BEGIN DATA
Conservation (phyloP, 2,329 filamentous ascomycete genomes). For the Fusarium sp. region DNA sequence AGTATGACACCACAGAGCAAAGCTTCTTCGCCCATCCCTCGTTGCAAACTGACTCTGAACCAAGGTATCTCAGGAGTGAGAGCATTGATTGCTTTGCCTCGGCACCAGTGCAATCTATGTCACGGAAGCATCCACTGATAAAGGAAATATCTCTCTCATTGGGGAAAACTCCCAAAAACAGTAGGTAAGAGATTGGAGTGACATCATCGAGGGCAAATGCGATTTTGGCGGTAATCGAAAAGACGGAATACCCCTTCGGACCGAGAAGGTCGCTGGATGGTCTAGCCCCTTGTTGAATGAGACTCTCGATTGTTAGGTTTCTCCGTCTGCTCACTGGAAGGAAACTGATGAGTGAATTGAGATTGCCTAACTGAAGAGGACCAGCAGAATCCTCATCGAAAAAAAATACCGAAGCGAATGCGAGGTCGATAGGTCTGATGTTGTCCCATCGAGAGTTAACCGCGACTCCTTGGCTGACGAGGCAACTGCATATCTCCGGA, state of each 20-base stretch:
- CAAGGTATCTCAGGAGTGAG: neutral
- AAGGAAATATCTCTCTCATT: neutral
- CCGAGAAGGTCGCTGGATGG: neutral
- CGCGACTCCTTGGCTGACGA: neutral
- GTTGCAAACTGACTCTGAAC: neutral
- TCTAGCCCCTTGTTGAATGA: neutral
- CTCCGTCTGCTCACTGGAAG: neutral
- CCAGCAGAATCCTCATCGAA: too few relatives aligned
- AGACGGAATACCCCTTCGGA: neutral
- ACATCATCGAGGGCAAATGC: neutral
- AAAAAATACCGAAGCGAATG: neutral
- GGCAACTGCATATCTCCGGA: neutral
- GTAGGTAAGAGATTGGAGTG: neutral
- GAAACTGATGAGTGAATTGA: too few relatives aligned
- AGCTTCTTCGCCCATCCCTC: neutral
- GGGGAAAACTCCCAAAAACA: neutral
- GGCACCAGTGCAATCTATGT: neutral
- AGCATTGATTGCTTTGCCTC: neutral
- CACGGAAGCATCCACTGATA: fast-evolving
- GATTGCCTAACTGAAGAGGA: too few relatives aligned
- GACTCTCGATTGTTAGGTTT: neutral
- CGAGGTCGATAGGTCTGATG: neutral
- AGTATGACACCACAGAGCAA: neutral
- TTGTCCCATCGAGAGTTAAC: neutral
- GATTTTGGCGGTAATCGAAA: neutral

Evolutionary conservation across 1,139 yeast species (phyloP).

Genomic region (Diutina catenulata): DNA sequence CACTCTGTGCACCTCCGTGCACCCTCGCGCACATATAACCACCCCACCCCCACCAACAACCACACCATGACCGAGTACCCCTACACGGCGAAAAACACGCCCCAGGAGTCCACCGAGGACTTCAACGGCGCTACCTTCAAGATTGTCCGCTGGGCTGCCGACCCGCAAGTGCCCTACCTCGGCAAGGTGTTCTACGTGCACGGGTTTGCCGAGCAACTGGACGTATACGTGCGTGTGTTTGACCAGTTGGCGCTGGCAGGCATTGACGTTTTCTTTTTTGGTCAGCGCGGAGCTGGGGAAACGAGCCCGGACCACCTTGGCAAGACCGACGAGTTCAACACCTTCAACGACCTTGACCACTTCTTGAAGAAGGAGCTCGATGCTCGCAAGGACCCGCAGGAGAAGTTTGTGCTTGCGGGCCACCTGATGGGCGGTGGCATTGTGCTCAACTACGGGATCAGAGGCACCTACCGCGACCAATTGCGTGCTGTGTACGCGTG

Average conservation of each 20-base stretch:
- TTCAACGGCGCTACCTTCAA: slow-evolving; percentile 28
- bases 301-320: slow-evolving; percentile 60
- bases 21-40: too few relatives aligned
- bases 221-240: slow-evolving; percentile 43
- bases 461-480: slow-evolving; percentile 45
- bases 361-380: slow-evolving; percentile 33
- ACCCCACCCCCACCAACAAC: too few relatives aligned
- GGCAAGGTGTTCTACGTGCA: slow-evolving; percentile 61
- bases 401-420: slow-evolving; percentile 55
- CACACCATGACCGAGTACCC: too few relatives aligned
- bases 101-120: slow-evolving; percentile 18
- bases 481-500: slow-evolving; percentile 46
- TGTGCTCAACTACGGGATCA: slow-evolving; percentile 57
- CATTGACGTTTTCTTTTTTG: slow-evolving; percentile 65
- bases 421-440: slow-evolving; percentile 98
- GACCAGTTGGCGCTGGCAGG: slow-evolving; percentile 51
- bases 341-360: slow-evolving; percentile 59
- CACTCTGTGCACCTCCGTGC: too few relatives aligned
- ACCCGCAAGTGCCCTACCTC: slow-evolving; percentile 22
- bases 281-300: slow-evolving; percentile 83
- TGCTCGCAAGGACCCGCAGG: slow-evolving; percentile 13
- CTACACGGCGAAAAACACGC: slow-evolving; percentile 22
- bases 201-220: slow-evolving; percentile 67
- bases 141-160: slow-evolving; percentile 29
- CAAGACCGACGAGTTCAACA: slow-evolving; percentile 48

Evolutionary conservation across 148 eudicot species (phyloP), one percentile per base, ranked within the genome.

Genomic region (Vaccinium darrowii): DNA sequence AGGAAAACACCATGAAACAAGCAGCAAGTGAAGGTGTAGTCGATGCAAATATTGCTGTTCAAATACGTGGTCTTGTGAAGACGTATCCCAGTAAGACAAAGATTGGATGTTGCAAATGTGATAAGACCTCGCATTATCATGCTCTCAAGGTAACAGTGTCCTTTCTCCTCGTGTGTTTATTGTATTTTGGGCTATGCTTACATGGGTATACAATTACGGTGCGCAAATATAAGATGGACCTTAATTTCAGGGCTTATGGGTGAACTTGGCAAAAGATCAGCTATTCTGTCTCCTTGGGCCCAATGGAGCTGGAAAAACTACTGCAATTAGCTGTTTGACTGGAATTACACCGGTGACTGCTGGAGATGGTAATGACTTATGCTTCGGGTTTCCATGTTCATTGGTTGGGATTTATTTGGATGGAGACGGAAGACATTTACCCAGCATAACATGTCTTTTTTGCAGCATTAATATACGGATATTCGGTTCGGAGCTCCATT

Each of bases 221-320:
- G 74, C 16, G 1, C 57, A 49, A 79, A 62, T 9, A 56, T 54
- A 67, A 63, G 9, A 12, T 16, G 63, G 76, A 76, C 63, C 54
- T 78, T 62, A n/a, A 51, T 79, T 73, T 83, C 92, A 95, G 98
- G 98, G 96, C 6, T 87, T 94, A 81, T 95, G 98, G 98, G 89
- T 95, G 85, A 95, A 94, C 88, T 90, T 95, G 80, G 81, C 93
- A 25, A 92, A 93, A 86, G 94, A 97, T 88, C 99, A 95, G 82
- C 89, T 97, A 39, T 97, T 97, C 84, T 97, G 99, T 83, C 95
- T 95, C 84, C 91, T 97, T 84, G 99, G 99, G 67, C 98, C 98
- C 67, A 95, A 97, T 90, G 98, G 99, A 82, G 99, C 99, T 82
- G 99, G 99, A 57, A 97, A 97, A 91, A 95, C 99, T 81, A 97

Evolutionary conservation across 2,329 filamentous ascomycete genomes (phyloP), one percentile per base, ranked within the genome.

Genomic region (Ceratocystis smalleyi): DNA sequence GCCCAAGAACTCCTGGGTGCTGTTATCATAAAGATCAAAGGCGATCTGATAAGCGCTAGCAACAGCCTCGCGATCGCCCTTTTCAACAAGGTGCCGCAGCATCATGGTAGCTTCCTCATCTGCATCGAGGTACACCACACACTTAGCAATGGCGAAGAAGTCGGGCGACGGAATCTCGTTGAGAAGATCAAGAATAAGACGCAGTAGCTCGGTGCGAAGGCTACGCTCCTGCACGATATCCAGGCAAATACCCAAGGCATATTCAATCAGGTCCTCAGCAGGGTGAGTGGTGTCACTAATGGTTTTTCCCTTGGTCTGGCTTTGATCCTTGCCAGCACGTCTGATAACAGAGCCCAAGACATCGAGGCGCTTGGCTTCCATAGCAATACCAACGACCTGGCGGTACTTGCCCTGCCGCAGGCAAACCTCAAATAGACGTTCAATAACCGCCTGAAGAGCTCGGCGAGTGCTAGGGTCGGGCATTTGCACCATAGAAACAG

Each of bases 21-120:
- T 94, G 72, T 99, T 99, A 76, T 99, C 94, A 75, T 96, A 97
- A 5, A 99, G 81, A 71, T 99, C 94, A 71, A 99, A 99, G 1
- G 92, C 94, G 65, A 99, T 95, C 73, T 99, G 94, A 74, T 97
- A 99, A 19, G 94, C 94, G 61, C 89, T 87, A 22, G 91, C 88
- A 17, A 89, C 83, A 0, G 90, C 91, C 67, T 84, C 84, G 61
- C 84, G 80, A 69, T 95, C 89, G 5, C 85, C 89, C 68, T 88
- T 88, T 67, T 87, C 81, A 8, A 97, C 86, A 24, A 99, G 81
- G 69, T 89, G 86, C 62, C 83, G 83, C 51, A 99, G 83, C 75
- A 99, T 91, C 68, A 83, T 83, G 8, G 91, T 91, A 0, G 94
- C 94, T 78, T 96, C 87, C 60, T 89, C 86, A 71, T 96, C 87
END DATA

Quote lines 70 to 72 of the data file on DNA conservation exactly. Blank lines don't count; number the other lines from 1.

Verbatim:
Each of bases 21-120:
- T 94, G 72, T 99, T 99, A 76, T 99, C 94, A 75, T 96, A 97
- A 5, A 99, G 81, A 71, T 99, C 94, A 71, A 99, A 99, G 1